The Diary Of A Green Thumb
The Christmas cactus is a succulent whose greens stay full all year long, with surprisingly fragile and colorful flowers that bloom between November and December. I had received a letter from a local reader, and inquiries from a handful of customers in the florist shop asking how to make their Christmas cactus re-bloom. As any other plant, it is best to learn about its natural growing habitat and mimic the same environment to achieve its best performance.
To simulate these conditions, keep the soil dry, and set in a room where it can receive ample sunlight during the day, and the lights are kept off at night. Cacti need about 13 hours of darkness to trigger blooming. It is best to keep the temperature around 55 degrees. They respond well to prolonged periods of cool temperatures, so if they're kept closer to 70, the plants may not rebloom.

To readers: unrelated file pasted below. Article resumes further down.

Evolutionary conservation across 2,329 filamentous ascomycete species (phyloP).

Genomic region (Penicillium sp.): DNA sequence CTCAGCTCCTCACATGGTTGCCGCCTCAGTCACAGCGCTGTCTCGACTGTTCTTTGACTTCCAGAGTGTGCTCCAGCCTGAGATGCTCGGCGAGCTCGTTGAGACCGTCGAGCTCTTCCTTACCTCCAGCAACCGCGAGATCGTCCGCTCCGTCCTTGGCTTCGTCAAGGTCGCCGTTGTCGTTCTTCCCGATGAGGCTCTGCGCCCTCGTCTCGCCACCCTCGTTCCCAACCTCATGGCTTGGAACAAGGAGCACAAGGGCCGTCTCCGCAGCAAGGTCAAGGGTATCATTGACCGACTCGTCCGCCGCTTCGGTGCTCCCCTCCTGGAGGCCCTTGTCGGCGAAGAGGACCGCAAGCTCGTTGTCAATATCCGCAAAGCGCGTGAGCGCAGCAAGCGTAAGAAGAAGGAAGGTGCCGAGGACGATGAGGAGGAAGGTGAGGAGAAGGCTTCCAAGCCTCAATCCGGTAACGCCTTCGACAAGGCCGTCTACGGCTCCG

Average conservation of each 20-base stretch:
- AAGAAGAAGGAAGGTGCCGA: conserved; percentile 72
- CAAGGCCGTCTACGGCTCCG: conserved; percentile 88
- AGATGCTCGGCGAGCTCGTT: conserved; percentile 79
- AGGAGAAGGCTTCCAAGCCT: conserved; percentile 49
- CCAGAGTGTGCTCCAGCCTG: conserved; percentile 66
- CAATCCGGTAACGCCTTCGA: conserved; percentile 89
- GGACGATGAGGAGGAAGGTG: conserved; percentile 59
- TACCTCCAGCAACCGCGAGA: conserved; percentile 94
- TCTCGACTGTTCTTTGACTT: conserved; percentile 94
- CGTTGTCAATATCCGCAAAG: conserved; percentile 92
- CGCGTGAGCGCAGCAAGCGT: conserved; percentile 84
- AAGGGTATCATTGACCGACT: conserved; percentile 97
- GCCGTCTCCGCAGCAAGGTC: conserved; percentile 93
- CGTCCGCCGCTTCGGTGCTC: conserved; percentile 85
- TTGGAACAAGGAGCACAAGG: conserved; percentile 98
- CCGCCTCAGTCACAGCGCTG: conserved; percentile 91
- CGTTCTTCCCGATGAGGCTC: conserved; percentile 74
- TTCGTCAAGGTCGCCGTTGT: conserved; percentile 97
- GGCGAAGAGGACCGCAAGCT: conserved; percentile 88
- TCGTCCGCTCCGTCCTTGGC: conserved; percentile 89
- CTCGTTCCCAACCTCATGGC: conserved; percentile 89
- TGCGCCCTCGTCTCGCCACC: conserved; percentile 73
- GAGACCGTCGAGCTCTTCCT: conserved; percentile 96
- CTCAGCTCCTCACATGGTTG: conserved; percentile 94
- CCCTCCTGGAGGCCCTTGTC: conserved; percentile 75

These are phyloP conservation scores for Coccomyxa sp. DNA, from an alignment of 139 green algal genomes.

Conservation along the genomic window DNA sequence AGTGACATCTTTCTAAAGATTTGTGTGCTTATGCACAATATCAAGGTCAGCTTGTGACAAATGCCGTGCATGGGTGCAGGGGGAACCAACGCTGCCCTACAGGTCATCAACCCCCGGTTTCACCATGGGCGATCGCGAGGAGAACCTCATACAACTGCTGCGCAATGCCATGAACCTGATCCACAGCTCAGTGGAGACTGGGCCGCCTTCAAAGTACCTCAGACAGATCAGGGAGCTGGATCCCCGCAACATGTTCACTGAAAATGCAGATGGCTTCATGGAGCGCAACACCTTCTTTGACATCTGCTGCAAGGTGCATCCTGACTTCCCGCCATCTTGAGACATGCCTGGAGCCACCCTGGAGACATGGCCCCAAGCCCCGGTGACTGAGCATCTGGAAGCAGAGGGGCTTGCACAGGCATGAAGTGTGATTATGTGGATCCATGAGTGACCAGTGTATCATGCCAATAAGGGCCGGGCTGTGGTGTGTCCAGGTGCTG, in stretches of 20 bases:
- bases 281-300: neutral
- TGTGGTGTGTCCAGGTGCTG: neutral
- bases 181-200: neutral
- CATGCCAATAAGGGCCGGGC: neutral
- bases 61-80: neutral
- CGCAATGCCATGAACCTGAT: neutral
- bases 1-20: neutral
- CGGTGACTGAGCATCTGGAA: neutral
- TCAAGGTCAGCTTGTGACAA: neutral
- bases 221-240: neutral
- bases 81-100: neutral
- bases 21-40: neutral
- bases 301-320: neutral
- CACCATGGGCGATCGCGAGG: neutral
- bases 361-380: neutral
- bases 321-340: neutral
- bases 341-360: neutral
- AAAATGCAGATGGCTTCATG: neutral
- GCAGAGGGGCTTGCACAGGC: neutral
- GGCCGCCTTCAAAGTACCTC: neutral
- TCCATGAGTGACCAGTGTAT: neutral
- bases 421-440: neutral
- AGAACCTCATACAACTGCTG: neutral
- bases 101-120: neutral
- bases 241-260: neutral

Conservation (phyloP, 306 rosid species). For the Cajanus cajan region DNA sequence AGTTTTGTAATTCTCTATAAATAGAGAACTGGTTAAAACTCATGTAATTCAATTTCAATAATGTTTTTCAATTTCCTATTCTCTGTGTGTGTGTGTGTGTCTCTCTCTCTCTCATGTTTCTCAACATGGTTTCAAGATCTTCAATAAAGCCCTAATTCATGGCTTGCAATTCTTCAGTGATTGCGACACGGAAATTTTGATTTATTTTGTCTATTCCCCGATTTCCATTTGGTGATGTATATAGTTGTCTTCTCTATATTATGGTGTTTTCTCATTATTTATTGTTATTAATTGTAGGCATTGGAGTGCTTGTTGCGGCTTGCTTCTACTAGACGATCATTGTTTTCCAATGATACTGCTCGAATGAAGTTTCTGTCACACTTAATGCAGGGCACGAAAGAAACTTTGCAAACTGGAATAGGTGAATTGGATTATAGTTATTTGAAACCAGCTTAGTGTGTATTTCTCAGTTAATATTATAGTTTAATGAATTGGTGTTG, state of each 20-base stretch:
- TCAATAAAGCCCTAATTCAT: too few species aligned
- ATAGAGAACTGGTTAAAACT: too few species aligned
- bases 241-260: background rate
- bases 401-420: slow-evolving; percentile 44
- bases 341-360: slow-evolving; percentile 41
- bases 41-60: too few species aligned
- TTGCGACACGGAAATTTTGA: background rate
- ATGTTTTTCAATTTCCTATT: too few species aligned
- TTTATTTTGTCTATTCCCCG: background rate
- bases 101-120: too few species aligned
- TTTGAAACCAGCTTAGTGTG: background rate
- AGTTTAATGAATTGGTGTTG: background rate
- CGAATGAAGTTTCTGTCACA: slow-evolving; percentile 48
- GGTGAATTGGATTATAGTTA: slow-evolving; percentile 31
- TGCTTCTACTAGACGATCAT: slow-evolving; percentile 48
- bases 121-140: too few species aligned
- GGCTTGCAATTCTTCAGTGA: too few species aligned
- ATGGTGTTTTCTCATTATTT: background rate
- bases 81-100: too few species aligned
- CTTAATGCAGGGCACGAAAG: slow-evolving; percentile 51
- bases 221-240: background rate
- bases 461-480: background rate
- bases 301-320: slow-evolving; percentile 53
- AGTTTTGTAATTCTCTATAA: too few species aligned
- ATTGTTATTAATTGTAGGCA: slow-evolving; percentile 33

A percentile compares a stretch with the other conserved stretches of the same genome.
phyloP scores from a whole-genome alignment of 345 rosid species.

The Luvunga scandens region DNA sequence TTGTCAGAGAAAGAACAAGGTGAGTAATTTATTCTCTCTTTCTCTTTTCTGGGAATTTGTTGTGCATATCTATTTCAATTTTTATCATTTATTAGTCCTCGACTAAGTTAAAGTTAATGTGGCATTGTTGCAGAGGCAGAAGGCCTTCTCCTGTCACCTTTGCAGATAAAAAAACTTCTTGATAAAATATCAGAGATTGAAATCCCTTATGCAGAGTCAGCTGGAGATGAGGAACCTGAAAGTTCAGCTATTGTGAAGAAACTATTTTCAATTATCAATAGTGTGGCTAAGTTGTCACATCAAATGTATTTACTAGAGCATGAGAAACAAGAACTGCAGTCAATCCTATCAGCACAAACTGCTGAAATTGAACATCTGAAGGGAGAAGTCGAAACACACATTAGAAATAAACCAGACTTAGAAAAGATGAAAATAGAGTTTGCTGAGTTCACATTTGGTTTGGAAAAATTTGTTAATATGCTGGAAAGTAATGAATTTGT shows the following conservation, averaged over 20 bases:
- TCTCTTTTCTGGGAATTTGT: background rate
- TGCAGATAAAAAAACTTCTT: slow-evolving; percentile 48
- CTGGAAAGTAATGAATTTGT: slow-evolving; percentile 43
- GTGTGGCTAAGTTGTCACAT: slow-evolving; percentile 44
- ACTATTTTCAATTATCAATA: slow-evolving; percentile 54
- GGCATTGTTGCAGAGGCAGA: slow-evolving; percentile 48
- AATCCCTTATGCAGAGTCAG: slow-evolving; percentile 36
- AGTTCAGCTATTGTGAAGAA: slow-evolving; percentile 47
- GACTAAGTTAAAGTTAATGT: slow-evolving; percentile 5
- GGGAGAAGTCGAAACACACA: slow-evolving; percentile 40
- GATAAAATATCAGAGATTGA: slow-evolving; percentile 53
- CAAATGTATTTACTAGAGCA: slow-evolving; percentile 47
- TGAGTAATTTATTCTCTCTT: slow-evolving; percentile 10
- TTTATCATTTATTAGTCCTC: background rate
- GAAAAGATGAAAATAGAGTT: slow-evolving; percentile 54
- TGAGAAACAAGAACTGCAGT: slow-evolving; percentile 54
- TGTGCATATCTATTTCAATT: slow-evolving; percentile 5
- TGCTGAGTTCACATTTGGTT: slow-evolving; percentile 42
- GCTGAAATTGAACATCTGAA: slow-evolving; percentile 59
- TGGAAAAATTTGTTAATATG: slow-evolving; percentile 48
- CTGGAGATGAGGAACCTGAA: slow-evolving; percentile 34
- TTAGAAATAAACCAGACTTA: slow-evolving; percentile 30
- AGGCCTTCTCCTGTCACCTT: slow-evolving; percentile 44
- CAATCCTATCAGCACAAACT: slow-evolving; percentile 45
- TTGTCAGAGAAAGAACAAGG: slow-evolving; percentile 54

In its natural habitat, the cacti go through a dry rest period, followed by a rainy season before the buds begin to form. Since your cactus has had cool, dry conditions for most of the year, water it a bit more come September. After the buds set and become swollen, move the plant to a warmer, brighter room, and give it plenty of water and indirect light.
Continue to water the plant regularly while the flowers are in bloom, otherwise they may fall off. After all of the blooms fade, return it to a cool room where it is kept dry for a while, storing energy to re-bloom again next year.
If you find that the roots are growing from the drainage hole on the bottom of the container, it is time to repot your cactus. This won't help much to promote the blooms, but by repotting the plant into a container one size larger, it will give the roots nutrients and room to grow so that next year, the cactus will be fuller and healthier.
Feel free to write to us with your gardening tips or questions, or visit us at Danielle's Rockaway Florist: 436 Beach 129 Street, Belle Harbor, N.Y. 11694.